by Jacob Manier

In our Baptismal Covenant, we pledge to respect the dignity of every person. We make this promise with utmost sincerity even as we wrap it in liturgies that cling nearly exclusively to masculine pronouns and imagery. In our scriptures, hymns, and prayers, we extol the limitless virtues of God The Father, of Activist Bro Jesus and his burly gang of do-gooders, of Grandfatherly Holy Spirit (who we just do not know how do deal with, except to imagine him clutching his gin and tonic and doddering around The Episcopal Church Home), of Indiana Jones-like adventurers Moses and Aaron, and all the rest of the Sunday School Gang fellas.

Sure, we’ve been saddled with a patriarchal tradition… but we’ve promised to do better. To live the faith which we proclaim, we must find ways to expand the language of our prayers and praises to include feminine presence, genius, and virtue.

Such a big undertaking! Where to start?
I propose that we begin with the rosary, and with Mary. Here are her (ecumenically agreed-upon) qualifications:
She is the mother of God.
As the first Christian, she is the matriarch of The Church.
The Bible says that she is blessed among women and full of grace (yes, even before Mr. Angel Gabriel dubbed her so.)
Scripture and Tradition call her clement, loving, sweet, and also brave, strong, and wise.

Patriarchy. Smashed.

Perhaps you’re thinking, “Good grief, Jacob… worshipping Mary and the Saints is a Roman Catholic thing!”

Please be assured that 1) The Mother of God was not Roman Catholic and 2) nobody here is advocating the worship of Mary or of the Saints.

The Saints, like the needle on a compass, point us toward God. We do not pray to or through them, but with them – just as we pray with one another. When we invoke the name of Mary or of a Saint in prayer, we honor them as part of The Communion of Saints and we invite them, by their Godly example, to point us toward God.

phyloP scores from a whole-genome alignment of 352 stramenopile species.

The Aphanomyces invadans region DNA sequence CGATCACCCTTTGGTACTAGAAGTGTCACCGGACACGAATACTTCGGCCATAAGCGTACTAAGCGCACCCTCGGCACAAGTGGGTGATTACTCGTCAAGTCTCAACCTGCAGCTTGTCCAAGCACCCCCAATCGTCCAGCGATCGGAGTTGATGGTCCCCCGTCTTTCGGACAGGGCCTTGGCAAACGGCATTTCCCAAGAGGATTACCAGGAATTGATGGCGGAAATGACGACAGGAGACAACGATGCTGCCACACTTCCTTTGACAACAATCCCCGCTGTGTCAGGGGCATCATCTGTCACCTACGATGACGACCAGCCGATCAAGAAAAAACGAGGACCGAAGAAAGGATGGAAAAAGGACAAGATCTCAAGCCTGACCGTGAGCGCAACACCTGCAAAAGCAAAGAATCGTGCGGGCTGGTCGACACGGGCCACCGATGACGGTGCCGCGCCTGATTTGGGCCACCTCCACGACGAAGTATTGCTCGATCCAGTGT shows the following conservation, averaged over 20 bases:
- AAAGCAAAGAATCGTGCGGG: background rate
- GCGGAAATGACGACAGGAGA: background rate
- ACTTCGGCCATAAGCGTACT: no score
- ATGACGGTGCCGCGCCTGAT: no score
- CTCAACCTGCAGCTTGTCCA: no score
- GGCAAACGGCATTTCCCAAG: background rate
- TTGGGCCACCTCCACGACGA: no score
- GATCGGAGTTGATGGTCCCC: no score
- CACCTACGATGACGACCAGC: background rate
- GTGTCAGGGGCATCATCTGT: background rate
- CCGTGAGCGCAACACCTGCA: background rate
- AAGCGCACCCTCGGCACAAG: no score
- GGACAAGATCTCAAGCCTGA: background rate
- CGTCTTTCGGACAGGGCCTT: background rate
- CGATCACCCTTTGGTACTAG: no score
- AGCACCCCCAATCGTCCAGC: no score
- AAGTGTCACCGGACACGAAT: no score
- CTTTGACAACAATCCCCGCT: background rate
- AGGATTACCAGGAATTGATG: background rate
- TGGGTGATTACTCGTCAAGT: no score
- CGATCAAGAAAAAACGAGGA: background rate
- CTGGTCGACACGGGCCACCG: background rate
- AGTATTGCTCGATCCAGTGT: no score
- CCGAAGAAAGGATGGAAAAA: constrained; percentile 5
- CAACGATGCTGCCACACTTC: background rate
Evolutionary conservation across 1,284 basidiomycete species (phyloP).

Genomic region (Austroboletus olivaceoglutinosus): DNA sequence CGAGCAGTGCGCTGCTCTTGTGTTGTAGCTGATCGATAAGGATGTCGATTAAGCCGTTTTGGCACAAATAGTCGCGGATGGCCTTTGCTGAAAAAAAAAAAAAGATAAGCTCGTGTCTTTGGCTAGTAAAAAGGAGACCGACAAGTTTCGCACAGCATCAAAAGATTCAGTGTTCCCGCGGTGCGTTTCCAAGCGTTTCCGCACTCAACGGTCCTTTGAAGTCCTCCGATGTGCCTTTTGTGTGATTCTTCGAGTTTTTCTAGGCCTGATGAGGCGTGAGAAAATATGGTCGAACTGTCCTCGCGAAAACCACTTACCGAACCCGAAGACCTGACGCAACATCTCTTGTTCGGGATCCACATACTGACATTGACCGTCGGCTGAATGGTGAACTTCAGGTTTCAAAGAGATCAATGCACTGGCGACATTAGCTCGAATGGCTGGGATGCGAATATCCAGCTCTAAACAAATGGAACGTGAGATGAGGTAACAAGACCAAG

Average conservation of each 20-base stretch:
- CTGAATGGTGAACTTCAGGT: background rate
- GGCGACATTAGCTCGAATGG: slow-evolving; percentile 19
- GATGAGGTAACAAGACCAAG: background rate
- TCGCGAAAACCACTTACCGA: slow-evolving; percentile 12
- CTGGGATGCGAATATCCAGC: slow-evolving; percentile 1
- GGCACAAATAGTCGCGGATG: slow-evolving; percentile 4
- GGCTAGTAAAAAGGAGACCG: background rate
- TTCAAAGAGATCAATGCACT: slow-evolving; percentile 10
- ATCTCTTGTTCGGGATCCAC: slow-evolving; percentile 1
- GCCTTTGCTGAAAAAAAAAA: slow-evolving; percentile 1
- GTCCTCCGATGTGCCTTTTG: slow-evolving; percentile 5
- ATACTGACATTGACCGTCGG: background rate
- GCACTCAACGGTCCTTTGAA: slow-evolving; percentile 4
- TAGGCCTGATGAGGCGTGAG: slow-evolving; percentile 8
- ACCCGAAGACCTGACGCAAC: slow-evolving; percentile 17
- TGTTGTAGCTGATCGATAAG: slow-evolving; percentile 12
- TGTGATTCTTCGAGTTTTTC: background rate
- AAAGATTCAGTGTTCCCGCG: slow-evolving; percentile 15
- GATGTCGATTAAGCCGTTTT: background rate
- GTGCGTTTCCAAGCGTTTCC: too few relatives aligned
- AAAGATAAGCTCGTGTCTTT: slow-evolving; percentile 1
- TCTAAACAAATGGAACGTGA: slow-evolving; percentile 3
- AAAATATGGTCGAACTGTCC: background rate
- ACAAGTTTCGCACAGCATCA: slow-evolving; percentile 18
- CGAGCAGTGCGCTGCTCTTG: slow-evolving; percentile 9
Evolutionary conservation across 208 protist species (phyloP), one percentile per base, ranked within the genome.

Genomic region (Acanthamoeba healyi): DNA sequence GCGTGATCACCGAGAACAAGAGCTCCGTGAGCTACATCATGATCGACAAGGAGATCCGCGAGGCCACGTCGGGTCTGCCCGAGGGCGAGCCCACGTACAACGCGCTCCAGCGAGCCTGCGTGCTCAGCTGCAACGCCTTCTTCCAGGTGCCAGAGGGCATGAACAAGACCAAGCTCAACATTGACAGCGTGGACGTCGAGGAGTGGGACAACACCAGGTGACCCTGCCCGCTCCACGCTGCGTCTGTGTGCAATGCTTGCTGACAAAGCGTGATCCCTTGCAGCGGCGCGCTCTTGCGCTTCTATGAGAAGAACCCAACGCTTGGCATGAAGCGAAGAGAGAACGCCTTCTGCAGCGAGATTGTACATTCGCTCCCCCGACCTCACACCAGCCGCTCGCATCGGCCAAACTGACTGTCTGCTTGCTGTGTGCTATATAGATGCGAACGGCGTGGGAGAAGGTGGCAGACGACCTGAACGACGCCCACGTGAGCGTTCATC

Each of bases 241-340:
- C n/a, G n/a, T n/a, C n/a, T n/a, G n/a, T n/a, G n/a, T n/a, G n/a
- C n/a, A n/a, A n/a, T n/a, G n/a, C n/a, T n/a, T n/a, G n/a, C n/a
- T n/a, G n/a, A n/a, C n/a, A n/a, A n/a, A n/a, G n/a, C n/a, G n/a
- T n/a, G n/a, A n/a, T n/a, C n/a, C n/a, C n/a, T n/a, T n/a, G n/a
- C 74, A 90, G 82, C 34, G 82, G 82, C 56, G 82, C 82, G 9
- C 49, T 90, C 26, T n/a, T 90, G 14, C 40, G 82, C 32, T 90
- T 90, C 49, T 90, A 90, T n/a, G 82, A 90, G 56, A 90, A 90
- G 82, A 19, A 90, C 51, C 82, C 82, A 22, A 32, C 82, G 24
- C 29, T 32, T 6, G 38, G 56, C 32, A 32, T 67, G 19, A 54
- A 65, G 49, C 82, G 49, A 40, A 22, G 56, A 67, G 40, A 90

Praying the rosary is one way in which we can begin to expand (and de-gender) our understanding of what it means to be The Church. When we pray the rosary, we honor she whom God so honored, and we also honor her relationship with Christ – the relationship in which the meditations of the rosary are rooted. In The Sorrowful Mysteries, the rosary challenges our stale vision of Holy Week, and forces us to face a new, raw, and powerful vision of Christ’s Passion – through the eyes of his mother. And as Protestants praying with the Mother of God, we are not alone: through the ages, from reformers Martin Luther and Thomas Cranmer, to poet-Archbishop Rowan Williams, Anglicans have loved and prayed with Mary, and have been inspired and nurtured by her example.

The Epiphany star has brought us to a crossroads in the liturgical year and in the life of Saint Paul’s Church. The journey of Lent, Holy Week and Eastertide lies before us. We are preparing to say goodbye to our beloved Lydia, to embrace Father Halley, and to step into an unknown future together.

That’s kind of a lot. Thankfully, we needn’t hit the road alone.

For here, at the corner of Transfiguration Street and Ash Wednesday Avenue, stands our mother, her hand outstretched in answer to our “Hail, Mary.” In lifting my rosary, I’m placing my hand in mom’s, and embarking on my Lenten journey with her. I hope that you will join us so that together, in the words of the rosary, “we may be made worthy of the promises of Christ.”

If you’d like to pray the rosary as a group this Lent, please contact me: [email protected]. If you’ve never prayed the rosary before, I’d love to teach you! If you do not own a rosary, you may borrow one of mine. If you’re curious, but not quite sure that you’re ready to dive in, let’s chat.